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Do German Shepherds Shed a Lot?

German Shepherd laying outdoors in grass

German Shepherds shed all year long but their shedding is heavier in the spring and fall. This is because they get rid of the undercoat to regulate the body temperature. Some other reasons can also trigger abnormal shedding in this breed. Keep reading to know why German Shepherds shed a lot and learn how you can manage their shedding.

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Why German Shepherds Shed?

The following triggers will make your German Shepherd shed a lot.

Seasonal Shedding

2 German Shepherds sitting outdoors in snow

German Shepherds shed all year long. While their shedding is heavier in the spring and fall, they will shed their undercoat throughout the year. Hence, managing your dog’s shedding should be a part of your routine activity, just like feeding and walking him. Make it a habit and things will become easier for you and your dog.


German Shepherd drinking from a water bottle held by a human hand

When your dog loses more water than he takes in, healthy blood flow and oxygen delivery to tissues and organs, including the skin, suffer. The consequent decrease in skin suppleness causes the fur to fall out readily.

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Poor Diet

German shepherd eating dog food from a human hand

A nutritious, well-balanced diet delivers a steady supply of critical elements. This nutrition supply is required for your German Shepherd’s hair to remain securely in the hair follicles. As a result, a nutrient-deficient diet will result in hair loss. Diet changes can also affect your dog’s coat, and any adverse reaction to a new food might result in hair loss.


German shepherd laying on a bed with its head peaking from under a blanket

German Shepherds are prone to separation anxiety and can get stressed if work full-time. It will result in hormonal imbalance because the body will be triggered to overproduce hormones. If that’s the case, your pooch will shed a lot of hair.

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How to Manage Shedding for German Shepherds?

Some simple methods to minimize the shedding for German Shepherds are discussed below.


Person brushing a German Shepherd with a dog brush

Brushing is essential for double-coated dogs, such as the German Shepherd. That is crucial grooming practice for your dog, especially because it sheds its coat all year. Brushing your German Shepherd at least twice a week during regular days is suggested. When shedding season arrives, remove any loose hair with an undercoat rake.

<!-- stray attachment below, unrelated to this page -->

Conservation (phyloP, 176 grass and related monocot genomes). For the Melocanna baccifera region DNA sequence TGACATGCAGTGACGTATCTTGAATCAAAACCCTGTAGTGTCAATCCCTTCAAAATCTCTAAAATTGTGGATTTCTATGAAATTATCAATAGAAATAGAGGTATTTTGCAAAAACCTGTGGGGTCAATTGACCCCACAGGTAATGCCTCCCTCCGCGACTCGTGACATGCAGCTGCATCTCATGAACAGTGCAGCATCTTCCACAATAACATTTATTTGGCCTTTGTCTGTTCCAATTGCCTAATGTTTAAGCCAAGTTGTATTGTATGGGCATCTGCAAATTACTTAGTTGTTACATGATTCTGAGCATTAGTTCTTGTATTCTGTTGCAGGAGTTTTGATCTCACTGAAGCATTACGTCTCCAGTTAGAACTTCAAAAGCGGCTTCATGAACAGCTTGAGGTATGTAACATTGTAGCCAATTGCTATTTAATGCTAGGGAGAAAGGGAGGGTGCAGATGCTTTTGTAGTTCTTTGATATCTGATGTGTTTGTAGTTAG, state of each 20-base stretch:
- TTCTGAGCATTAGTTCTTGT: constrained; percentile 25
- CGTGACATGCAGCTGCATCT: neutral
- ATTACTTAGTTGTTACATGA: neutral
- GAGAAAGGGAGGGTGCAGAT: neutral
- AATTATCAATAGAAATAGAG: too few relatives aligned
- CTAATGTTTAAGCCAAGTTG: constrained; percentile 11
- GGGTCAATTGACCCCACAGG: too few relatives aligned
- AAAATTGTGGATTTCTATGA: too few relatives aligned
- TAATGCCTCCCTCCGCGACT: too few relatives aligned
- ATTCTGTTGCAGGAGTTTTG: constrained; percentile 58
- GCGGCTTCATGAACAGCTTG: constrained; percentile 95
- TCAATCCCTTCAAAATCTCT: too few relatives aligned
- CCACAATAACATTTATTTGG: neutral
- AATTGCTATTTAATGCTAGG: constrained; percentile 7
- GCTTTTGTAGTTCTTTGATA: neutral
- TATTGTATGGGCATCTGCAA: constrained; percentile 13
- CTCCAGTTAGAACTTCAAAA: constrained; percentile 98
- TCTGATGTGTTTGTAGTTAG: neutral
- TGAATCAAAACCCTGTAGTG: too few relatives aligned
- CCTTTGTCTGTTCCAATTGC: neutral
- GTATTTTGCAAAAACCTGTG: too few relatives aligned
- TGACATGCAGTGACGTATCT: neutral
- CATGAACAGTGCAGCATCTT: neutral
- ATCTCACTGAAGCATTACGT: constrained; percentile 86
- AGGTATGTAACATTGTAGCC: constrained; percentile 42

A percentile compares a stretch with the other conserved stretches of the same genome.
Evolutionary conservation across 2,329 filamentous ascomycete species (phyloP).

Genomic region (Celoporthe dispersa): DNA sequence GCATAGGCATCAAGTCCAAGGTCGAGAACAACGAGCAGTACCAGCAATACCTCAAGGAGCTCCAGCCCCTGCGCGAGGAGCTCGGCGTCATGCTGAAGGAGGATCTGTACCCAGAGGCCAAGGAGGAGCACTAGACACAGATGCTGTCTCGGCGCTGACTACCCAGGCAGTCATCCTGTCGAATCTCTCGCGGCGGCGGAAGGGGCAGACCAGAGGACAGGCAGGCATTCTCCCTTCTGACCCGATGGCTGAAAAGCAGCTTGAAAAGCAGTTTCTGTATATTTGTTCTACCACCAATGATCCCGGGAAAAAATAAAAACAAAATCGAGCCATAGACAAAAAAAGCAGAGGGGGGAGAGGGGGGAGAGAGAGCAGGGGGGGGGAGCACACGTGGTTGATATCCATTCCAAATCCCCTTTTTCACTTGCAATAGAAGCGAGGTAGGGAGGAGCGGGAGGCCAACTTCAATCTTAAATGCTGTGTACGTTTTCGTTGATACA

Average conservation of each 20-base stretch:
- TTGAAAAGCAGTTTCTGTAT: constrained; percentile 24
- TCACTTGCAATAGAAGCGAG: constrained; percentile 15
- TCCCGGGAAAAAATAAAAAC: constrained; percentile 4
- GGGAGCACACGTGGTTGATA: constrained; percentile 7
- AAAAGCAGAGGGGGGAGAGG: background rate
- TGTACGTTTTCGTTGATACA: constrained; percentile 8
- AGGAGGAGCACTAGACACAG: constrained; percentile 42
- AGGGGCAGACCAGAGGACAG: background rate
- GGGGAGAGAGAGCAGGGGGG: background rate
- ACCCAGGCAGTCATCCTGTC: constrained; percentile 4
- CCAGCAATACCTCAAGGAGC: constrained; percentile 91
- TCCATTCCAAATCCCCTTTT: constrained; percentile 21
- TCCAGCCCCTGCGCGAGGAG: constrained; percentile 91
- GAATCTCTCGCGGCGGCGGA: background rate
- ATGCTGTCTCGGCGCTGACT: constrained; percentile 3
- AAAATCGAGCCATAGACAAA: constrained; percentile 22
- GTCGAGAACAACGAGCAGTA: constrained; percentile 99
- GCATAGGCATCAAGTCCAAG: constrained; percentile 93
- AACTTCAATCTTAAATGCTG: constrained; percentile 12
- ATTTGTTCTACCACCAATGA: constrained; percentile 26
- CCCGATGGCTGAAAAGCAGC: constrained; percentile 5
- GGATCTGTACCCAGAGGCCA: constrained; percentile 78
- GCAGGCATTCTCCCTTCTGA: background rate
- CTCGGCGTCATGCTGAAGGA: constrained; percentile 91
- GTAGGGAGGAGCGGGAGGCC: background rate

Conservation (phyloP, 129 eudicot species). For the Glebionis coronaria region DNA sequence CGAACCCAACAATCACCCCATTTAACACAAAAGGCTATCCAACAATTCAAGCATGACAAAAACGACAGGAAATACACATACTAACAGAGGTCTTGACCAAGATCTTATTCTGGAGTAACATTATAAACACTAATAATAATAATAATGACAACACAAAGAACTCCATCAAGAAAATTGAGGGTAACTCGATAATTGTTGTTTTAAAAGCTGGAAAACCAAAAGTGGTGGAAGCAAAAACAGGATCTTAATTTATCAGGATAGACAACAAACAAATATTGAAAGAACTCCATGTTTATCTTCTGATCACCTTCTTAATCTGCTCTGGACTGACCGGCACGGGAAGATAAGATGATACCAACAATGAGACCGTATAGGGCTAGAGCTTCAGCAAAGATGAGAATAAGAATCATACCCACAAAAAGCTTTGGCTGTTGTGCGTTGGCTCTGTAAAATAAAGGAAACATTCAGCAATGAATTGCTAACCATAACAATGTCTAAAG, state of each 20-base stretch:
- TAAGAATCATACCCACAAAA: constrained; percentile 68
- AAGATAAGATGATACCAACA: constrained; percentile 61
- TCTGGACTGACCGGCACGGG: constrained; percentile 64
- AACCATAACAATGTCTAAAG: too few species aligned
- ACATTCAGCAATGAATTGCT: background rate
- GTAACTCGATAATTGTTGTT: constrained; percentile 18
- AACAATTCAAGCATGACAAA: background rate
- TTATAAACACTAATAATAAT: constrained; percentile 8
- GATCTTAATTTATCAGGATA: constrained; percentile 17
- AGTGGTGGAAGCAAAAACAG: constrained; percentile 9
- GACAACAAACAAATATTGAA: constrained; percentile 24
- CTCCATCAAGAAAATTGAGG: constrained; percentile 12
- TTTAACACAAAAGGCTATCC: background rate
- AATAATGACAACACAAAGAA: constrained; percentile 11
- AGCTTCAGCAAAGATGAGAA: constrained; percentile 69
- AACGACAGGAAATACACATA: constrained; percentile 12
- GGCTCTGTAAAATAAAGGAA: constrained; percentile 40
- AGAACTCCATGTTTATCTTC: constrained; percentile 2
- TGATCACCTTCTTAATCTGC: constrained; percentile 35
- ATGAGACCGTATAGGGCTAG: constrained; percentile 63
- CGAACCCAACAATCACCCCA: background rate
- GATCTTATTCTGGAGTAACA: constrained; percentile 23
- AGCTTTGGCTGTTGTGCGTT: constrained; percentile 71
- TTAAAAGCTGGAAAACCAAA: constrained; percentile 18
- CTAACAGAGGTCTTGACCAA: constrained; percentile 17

Avoid Cutting of Hair

Dog clippers and guard laying on a white background.

If you see your dog’s coat growing longer, you may be tempted to clip or shave it. A German Shepherd’s coat should not be cropped or shaved unless a vet advises it. The coat protects the animal from hazardous elements and, more significantly, regulates its body temperature. If you remove its topcoat, the undercoat will be exposed to the cold of winter and the harsh rays of the sun during the summer.

Avoid Frequent Bathing

Wet German Shepherd in a bathtub

German Shepherds do not require regular bathing due to their thick coats. They only need to bathe every 6 to 10 weeks. That is done to maintain their undercoat smelling fresh and clean by removing all dead and loose hair.

Hygienic Environment

It is important to keep your German Shepherd in a clean and sanitary environment. This is to ensure that your dog is free from parasites, ticks, and fleas. If your dog becomes infected, it may experience health issues and excessive shedding. Also, make sure that your dog’s bedding is clean.

Healthy Diet

German Shepherd eating from a metal food bowl outdoors.

Nutrition is also a key aspect in reducing shedding in your German Shepherd. A proper diet can maintain your dog’s coat in good condition. You may consult your veterinarian about the best dog food for your German Shepherd as well as additional supplements. Remember that a healthy dog is simpler to groom and prevents excessive shedding.

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